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Insight - Kapronasia

U.S. payments giant Stripe has had its eye on the Asia-Pacific region for a long time, both mature markets like Japan and Australia, and emerging economies in Southeast Asia. It sees enormous potential in the region, despite the intense competition in the payments segments there. However, the global tech slump may force the company to slow the speed of its expansion as it works to cut costs. Earlier this year, Stripe’s US$95 billion valuation reportedly fell 28% after an internal recalculation. Then came the layoffs.

China embarked on a quest to internationalize its currency in the early 2010s with great fanfare. In support of renminbi internationalization, Beijing announced plans to develop Shanghai as a global financial center and established offshore yuan trading hubs in Hong Kong, Singapore and London.

These efforts represented a push by reform-minded officials to give China a greater role in international finance and activate needed changes to a financial system designed for a country less integrated with the global economy. They came about at a time when it was widely assumed that China’s leadership believed the advantages of a more open financial system outweighed the drawbacks, and that a free-floating renminbi and fully convertible capital account were not a question if, but when.

Among Hong Kong’s eight virtual banks, WeLab Bank stands out for a few reasons. First, it is not simply an offshoot of large tech firms and/or incumbent lenders like most of its competitors. WeLab is a startup that was established a decade ago as an online consumer credit lending platform. It has been operating in mainland China since 2014 and Southeast Asia since 2018. Though the mainland market is and will remain important for WeLab, its interest in Southeast Asia – Indonesia in particular – shows the company has a regional vision for its business that contrasts with that of its competitors focused only on Hong Kong and the mainland.

Cambodia has been on the gray list of the international financial crime watchdog FATF for several years due to its inadequate money laundering and counterterrorism financing (CFT) controls. Gray list designation requires additional levels of compliance for international financial transactions with the kingdom, which while not a dealbreaker for foreign investment in Cambodia, makes it more troublesome than in countries not on the list. As Cambodia emerges from the pandemic, it is eager to be removed from the gray list to help boost its Covid-battered economy, which contracted 3.1% in 2020 and grew just 2.6% in 2021.

Across the Asia-Pacific region, digital banks have sprung up at a rapid rate in recent years. Regulators have ostensibly encouraged the establishment of online-only banks to spur greater competition in the banking sector, which in most markets is dominated by incumbent lenders afflicted with complacency of varying severity.

Historically, Chinese companies seeking to go public overseas have listed in the United States, home to the world’s most liquid capital markets. Nothing can quite compare with listing on the New York Stock Exchange (NYSE) or Nasdaq. While that remains the case, the fraught U.S.-China relationship has caused Chinese firms to turn their focus to European stock exchanges, especially Switzerland’s SIX. In Europe, Chinese companies can mostly steer clear of geopolitical tensions while still being able to access global investors.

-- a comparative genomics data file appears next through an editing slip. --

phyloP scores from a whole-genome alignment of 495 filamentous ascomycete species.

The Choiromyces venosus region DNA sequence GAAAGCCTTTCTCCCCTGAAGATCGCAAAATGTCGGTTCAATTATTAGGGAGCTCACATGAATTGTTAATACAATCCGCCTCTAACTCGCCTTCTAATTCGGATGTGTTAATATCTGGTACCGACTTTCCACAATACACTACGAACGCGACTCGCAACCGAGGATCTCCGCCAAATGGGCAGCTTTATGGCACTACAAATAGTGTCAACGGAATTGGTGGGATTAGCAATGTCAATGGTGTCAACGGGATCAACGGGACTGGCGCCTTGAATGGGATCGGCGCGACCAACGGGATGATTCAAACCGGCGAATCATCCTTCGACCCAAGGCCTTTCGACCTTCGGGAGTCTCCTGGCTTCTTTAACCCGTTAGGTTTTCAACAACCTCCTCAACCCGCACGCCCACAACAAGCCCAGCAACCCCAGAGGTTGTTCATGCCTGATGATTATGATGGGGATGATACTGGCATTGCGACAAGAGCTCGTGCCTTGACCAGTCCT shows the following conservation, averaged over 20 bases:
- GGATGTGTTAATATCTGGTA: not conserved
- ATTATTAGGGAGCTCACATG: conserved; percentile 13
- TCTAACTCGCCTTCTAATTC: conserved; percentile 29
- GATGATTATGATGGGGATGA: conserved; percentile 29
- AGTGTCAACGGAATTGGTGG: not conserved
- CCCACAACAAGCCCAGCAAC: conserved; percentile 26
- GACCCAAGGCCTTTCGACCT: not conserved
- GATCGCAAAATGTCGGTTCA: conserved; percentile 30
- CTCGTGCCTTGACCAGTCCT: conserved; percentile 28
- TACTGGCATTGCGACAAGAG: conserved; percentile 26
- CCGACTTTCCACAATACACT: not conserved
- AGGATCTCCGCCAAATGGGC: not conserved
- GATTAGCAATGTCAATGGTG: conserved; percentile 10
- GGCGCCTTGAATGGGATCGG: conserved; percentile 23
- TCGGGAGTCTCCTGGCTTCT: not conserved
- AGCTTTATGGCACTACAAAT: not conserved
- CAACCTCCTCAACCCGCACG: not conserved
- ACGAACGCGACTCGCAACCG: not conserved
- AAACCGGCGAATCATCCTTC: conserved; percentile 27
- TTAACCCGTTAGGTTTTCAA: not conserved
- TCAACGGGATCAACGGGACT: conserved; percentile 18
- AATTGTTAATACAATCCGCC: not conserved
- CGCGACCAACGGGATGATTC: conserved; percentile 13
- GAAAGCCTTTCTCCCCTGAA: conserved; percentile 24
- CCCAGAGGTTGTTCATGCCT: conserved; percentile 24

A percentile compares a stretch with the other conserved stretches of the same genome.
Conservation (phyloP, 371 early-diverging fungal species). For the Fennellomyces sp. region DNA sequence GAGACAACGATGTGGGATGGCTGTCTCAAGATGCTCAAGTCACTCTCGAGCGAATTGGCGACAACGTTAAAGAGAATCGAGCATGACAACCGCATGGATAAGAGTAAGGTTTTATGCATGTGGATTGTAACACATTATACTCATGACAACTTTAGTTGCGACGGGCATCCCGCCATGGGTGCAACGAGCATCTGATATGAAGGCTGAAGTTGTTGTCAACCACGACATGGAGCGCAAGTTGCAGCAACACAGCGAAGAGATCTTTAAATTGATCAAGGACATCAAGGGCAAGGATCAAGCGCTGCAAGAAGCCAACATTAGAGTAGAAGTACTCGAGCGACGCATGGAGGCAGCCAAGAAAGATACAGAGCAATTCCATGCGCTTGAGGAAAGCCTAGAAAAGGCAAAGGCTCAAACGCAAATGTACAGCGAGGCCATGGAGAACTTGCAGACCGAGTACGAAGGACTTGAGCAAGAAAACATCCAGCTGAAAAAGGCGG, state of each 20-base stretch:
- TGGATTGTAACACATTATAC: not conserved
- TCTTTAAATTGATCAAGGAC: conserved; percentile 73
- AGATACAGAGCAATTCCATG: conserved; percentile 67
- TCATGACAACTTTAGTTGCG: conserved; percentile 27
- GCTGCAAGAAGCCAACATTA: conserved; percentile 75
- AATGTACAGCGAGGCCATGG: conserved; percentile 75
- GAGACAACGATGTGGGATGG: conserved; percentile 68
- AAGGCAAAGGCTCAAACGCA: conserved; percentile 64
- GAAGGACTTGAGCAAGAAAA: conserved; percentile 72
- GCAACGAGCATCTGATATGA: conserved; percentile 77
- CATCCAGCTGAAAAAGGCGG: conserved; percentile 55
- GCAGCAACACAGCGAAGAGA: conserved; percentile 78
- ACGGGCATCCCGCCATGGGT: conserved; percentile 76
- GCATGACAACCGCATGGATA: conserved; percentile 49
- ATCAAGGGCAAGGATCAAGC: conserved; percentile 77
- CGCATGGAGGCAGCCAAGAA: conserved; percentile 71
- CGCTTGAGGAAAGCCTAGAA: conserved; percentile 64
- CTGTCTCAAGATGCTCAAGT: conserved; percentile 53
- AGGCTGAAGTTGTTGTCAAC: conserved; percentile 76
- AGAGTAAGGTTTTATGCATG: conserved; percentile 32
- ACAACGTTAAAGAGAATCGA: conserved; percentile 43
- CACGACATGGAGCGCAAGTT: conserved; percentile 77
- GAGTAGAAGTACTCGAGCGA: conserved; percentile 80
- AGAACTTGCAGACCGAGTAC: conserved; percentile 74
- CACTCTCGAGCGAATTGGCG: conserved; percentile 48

China’s fintech sector was never the same after November 3, 2020. That was the day Chinese regulators abruptly nixed Ant Group’s mega IPO, a dual Shanghai and Hong Kong listing that was expected to raise US$37 billion and value the Chinese fintech giant at a whopping US$315 billion. The cancellation of Ant’s IPO proved to be the beginning of an extended campaign to curb the dominance of Big Tech in China’s financial services industry.

BNPL, or buy now pay later, is a type of payment option that allows customers to purchase items now and pay for them later in installments. This type of payment option has been gaining popularity in recent years, especially among younger shoppers. In fact, a recent study showed that BNPL usage has increased by 400% among millennials in the past two years.

BNPL first emerged in Asia in 2014 and has since become extremely popular in countries like China, South Korea, and Singapore. In China, for example, the BNPL market is expected to grow from $30 billion in 2020 to $750 billion by 2025. It could be argued that Australia was the epicentre of BNPL in Asia with such previous market leaders including Afterpay and Zip. So, what is driving this massive growth? Let's take a closer look at BNPL in Asia and how it works.

The Hong Kong financial center lexicon is ever expanding. Depending whom you ask, Hong Kong is an international financial center, Asia’s most important financial center, China’s offshore financial center or some combination of all three. Historically, Hong Kong liked to stay out of politics and thrived on its combination of laissez-faire capitalism, strong, independent legal system and knack for acting as a bridge to the Chinese mainland. Going forward, those factors will remain integral to Hong Kong’s success, but important questions remain about how economic and financial policy choices on the mainland will affect the city’s fortunes.

The Philippines recently experienced a setback in its fight against financial crime: The Financial Action Task Force (FATF) declined to remove the Southeast Asian country from its grey list, on which it was placed in June 2021 for having inadequate money-laundering and counterterrorism financing controls. After a two-day plenary in October, Paris-based FATF decided to keep the Philippines on the list along with 22 other jurisdictions.

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